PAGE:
4. Learn the true story of Santa Claus: We know him as Santa, Saint Nicholas (or Nick, if we’re being informal), Kris Kringle, Father Christmas–the list goes on and on. But what’s the actual story behind Santa Claus? How did Saint Nicholas become the internationally adored symbol of Christmas? Why do kids leave him milk and cookies? What’s the deal with the flying reindeer? You can learn all about it by reading this fascinating account from Coca-Cola Australia (of all places!). If this brief recap of Santa’s story grabs your attention, you might be interested in The Story of Santa Claus by Teresa Chris or the identically titled The Story of Santa Claus by Joseph McCullough, both of which go into much more detail on the history, traditions, and magic associated with Saint Nick. Once you’ve finished reading either the article or one of the books, give your family a short presentation on some of the little-known facts about Santa–have other family members and friends join via Zoom and wow them with your newfound knowledge of Santa Claus and his origins!

  5. Write your own Christmas story: Now that you’ve been inspired by the story of Santa, put your imagination to work and write your own Christmas tale! It can be based on fact (like a personal story or experience) or it can be ridiculous and silly–it’s up to you. Books like The Christmas Carrot, The Dinosaur That Pooped Christmas, and How Santa Got His Job are great examples of silly Christmas stories that are fun to read. If you’d rather go for a more serious theme, classics such as The Polar Express, A Christmas Carol, and The Night Before Christmas are wonderful sources of inspiration for a Christmas story. Use the writing and storytelling skills that you own and create a brand new holiday classic–feel free to illustrate the book as well! Then share the joy.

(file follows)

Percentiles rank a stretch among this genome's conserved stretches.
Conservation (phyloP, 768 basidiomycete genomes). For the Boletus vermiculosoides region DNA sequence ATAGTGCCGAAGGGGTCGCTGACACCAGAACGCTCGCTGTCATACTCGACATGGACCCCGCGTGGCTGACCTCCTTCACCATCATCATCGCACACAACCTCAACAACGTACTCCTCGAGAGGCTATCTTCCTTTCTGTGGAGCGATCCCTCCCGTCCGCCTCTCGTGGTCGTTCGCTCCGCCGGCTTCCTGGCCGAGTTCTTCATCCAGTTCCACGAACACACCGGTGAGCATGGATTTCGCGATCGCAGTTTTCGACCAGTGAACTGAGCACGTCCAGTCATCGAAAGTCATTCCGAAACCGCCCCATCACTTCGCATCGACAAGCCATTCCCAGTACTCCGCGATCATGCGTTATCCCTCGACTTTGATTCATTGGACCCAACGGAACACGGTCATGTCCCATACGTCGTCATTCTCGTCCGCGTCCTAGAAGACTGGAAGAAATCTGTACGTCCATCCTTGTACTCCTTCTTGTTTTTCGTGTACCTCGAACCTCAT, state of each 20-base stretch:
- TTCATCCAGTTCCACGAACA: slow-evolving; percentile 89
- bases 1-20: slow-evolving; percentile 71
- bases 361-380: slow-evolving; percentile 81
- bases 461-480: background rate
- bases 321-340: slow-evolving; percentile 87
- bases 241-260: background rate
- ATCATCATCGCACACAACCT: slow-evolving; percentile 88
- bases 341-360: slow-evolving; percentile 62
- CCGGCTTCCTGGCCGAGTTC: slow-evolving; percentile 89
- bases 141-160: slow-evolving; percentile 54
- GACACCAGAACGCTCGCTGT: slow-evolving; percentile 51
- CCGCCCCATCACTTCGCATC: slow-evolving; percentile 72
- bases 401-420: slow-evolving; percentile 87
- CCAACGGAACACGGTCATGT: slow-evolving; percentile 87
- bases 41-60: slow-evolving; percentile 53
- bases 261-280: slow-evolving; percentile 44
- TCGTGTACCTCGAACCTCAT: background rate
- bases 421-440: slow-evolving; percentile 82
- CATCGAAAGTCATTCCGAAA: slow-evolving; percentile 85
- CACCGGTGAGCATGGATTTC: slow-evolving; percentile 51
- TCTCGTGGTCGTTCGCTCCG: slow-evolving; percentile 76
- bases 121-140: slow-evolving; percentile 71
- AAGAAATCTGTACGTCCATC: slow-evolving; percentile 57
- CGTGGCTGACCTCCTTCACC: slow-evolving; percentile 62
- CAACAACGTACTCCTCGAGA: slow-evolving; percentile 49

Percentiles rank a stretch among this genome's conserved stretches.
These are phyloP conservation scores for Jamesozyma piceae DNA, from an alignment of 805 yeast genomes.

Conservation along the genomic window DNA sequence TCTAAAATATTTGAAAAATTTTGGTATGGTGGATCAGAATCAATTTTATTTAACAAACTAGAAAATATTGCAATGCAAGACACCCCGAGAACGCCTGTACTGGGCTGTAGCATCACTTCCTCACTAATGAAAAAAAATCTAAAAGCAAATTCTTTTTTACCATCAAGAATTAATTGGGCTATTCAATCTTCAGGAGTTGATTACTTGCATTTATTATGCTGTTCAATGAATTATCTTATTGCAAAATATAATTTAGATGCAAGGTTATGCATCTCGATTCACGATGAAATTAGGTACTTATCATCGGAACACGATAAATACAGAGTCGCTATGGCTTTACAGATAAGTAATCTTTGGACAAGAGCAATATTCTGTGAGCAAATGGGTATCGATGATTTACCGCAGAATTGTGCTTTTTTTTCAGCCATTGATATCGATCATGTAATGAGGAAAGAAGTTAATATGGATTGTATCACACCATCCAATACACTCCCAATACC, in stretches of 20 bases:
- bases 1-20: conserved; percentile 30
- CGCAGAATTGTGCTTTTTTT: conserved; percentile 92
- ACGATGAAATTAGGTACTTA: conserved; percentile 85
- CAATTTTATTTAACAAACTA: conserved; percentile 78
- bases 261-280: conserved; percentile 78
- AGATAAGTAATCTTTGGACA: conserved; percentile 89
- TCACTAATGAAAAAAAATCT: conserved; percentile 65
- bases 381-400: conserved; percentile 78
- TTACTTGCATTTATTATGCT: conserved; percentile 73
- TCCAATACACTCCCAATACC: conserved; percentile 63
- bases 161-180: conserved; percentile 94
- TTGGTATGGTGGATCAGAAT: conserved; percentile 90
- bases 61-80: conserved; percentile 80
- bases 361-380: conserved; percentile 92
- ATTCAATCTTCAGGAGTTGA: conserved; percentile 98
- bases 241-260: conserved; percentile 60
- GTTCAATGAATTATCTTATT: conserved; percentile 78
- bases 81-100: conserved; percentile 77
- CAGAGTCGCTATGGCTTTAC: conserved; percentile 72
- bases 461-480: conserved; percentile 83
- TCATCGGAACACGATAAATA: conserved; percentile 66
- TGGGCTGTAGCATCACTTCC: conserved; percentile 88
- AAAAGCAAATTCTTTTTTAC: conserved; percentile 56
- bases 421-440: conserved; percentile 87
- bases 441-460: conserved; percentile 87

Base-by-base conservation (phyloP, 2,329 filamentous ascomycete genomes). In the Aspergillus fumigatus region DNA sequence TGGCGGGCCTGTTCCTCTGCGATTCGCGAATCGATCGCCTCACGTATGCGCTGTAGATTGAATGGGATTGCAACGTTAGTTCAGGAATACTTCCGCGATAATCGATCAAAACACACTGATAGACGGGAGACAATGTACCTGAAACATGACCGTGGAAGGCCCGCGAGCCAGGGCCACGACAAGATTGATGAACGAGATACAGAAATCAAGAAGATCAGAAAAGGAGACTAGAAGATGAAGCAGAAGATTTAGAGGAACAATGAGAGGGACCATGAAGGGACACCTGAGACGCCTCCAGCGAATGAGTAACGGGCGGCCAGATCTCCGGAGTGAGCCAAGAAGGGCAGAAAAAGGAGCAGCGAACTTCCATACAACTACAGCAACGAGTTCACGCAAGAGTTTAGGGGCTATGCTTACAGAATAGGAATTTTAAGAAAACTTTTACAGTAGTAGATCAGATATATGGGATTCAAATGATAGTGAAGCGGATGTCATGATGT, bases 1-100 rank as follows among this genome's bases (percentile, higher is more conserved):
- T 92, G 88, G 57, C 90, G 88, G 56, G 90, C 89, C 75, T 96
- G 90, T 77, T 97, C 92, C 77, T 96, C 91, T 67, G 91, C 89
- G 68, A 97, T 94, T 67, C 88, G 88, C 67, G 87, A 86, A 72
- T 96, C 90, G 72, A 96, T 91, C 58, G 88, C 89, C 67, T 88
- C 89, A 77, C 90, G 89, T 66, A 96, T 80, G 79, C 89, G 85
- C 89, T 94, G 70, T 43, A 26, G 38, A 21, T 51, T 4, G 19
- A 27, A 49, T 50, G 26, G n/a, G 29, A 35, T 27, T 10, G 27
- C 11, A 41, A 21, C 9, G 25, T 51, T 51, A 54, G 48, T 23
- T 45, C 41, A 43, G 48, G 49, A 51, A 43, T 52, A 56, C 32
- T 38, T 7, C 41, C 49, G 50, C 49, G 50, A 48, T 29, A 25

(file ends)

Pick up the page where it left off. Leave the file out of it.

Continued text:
6. Create a Christmas memory slideshow: All who celebrate Christmas have their own special memories of the holiday, whether it’s Christmas Eve traditions, waking up and running to the tree on Christmas morning to see what Santa delivered, spending time with family, and enjoying a delicious Christmas dinner. Odds are you or your family have captured many of these unforgettable moments on camera, so go through the family photos and pull out some of your favorite pics that represent your most cherished Christmas memories. Then use PowerPoint, Google Slides, or another presentation program and create a slideshow full of these moments. Add the pictures, decorate the slides with some holiday themes, and write a short caption for each photo, describing why this moment was so special for you. Once you’re done, grab some cookies or hot cocoa, gather the family around the TV, and show your presentation on the big screen!

  7. Adopt a Family: Above all else, Christmas is the time for giving. Donating money or time to a charitable organization not only helps out those less fortunate, but it also gives you a sense of pride and accomplishment knowing that your money and efforts are helping out those who need it most around the holiday season. My favorite charitable endeavor is Adopt a Family. Through this charity, you’ll get a list of gift ideas for each member (it may be children only, or children and adults in the family) of a family, and you’ll buy the gifts for them so they have a memorable Christmas. After all, no child should ever have to go through Christmas without receiving a gift, and no parent should have to see the looks on the faces if that were to happen. With Adopt a Family, you can bring holiday cheer to everyone in the family. For more information, check out Doing Good Together, where you can learn more about Adopt a Family and how to get started. Of course, your time or donation doesn’t necessarily need to go toward this particular charity. Any effort or money you can give around the holidays is sure to be appreciated by whichever organization you choose. This link provides a list of other organizations and charities that give to low-income families.

We hope you enjoy these activities in the weeks leading up to Christmas. If you’re comfortable sharing any of your projects or your work from any of these activities, we’d love to see it! Please feel free to share in the comments below. Happy holidays!